As soon as you read the song title, I’m guessing you had that bass riff run right up and down your spine. Superstition is a classic tune that’s easily recognizable, and it has been adored by listeners for decades. With an opening beat that sets the pace for the funk to follow, certainly the listener is drawn into a musical event like no other.
If by chance you have not heard this song, “Superstition” is about various fables that center around superstitious beliefs. However, I’ll be the first to admit that the lyrics take a back seat to the instrumentation of this tune. In fact, “Superstition” is in no way on this list of my “favorites” because of its lyrics. While the lyrics do take some poetic risks to tell a story; it’s the musical groove that makes this song a classic.
When Stevie’s vocal run on the last verse collides with the trumpets, even the groove-less humans of the world can’t help but bob their head and tap their feet. This proves that the lyrics may give this song the skeleton, but it’s the music makes that skeleton come to life. And it makes us come alive as we listen to that bass line run. It makes us feel confident and hip. It puts some swag in our step as we strut down the street with an “I can take on anything” attitude. That’s when you know, this song is just too good.
As a musician there are a few things that I notice and appreciate about “Superstition”.
First, the bass line on this song is so unique and draws the listener in from the get go. It is both very loose and very tight in how it’s played which causes this song to stand apart from any other song I’ve heard. The bass also steers the course of this song. That famous bass line disappears only a few times in “Superstition”, each time telling us where we are in the story. It’s a brilliantly executed bass line, and it highlights how important the bass is an instrument.
Second, the trumpets on “Superstition” play a very sneaky role on the first chorus as they make their entrance tucked under the rest of the music. This is an important momentum builder for the song and they are position perfectly. They then emerge with their big parts on second half of the verses and for a few instrumental portions during the remainder of the song. In these moments, it feels as though you are being pulled into the center of a hopping dance floor, and it’s the trumpets that are signaling that there’s dance party breaking out. What is so unique about this is that most artists make the chorus the main event and the biggest part of the song. However, in “Superstition”, the instrumentals and second half of the verses are the main event. That structural difference is a very creative way to go about music, and it’s also a rare structure we get to hear.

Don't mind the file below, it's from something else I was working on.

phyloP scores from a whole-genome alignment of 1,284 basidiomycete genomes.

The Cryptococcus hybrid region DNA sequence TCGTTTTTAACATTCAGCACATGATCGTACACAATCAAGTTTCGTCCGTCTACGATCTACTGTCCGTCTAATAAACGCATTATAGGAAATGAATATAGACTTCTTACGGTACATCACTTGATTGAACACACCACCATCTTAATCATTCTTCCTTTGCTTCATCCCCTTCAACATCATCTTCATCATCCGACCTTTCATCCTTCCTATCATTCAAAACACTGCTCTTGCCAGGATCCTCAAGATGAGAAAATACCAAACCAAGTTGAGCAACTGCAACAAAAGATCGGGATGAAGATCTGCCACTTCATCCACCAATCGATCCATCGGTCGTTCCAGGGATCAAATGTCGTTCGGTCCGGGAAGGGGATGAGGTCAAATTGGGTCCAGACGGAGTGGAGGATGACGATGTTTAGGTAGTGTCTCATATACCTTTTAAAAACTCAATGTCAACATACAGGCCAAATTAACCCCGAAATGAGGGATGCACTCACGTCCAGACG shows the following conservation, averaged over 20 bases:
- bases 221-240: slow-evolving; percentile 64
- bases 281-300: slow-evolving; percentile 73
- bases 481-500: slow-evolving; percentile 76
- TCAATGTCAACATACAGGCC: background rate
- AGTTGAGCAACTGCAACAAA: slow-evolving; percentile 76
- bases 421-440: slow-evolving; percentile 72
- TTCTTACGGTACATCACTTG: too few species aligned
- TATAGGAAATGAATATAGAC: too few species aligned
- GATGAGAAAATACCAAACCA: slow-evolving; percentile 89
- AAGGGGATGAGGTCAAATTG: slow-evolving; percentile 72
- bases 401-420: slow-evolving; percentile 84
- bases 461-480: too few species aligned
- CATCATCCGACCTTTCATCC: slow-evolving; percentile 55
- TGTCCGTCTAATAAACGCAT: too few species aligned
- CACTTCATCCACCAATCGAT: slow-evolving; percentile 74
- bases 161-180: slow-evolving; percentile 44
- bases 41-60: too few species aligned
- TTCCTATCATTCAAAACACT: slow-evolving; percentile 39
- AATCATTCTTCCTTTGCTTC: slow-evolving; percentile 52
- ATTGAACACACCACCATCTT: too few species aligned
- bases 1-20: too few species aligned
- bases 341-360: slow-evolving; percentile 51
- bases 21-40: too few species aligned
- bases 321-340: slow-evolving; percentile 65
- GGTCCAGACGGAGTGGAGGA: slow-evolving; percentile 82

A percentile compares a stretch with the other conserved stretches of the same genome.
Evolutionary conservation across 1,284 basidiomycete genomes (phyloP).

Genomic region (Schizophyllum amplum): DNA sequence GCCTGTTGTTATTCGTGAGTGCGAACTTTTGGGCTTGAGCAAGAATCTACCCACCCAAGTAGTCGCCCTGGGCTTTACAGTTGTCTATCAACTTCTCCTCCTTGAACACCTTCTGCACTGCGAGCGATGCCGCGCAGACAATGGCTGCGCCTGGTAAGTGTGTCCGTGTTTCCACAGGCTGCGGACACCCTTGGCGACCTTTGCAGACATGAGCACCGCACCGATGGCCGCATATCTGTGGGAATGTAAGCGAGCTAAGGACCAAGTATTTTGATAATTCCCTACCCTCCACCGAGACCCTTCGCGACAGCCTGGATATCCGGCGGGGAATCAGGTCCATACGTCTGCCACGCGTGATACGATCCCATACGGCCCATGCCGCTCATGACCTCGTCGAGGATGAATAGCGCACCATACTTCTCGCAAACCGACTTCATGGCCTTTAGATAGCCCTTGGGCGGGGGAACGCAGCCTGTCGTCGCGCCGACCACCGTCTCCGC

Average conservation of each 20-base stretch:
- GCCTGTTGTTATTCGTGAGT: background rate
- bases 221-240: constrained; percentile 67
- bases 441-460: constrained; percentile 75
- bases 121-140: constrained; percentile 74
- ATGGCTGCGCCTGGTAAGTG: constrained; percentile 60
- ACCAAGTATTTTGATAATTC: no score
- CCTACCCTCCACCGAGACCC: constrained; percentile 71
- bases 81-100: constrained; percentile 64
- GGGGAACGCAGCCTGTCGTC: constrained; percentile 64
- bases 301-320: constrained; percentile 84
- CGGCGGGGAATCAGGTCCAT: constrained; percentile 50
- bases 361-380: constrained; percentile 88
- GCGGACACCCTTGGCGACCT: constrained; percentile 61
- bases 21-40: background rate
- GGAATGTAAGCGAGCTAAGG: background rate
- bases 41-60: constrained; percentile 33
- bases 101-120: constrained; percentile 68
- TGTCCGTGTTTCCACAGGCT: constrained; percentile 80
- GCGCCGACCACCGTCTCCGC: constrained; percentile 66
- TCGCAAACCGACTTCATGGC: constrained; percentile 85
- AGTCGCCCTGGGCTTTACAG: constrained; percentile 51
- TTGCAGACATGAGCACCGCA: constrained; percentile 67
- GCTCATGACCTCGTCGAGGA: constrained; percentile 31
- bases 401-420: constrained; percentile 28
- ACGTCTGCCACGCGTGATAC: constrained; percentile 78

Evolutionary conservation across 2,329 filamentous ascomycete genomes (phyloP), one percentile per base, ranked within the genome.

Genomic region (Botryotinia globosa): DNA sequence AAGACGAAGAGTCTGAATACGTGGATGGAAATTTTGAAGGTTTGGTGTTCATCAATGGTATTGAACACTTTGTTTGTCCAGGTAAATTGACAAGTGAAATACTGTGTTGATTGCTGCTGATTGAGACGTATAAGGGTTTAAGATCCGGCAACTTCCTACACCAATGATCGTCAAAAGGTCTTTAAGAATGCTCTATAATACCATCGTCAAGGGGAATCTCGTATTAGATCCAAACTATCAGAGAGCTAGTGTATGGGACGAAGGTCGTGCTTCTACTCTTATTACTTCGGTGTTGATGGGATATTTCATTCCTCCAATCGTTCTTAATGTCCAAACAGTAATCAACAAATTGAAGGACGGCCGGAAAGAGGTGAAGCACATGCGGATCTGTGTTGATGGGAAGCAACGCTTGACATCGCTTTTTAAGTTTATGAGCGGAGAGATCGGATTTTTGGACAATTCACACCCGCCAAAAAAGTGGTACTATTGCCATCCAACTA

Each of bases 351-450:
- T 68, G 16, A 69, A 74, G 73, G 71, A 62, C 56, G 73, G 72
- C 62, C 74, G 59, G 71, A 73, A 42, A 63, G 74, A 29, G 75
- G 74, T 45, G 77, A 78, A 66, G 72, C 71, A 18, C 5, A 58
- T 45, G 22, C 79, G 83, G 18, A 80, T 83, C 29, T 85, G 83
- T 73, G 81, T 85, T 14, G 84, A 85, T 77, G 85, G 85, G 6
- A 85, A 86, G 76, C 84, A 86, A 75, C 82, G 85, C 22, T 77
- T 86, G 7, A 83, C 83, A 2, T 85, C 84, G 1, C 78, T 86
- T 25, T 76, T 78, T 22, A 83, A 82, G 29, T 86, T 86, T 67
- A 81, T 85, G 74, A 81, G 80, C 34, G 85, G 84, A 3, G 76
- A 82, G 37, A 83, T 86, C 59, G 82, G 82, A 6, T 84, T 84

Third, I love that Stevie has the perfect combination of raspy and smooth in his voice. I would liken it to chunky peanut butter. He gives the grit as he pushes out the line “supersition ain’t the way” at the end of the first chorus, But Stevie also brings the silk when he sings the first line of the song: “very superstitious, writings on the wall”. He also takes a lot of vocal liberties by constantly breaking the vocal pattern. It causes Stevie’s personality to shine rather than the built-in melody.
Lastly, I appreciate that every instrument has its perfect place. Each instrument gets highlighted without being in competition with each other. The drums have the opening of the song all to themselves. The bass is loud and proud throughout the song, yet it bends to the trumpets during the instrumental. The blend of these instruments, which could cause friction, actually creates a lively and dynamic feel as they work together.
Overall, "Superstition" is a well-crafted song that I’m sure will
at the top of my “favorites” list for years to come.
Give it another listen and tell me what YOU notice
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Jen is a pastor, worship leader, writer, and songwriter living in Napa, California.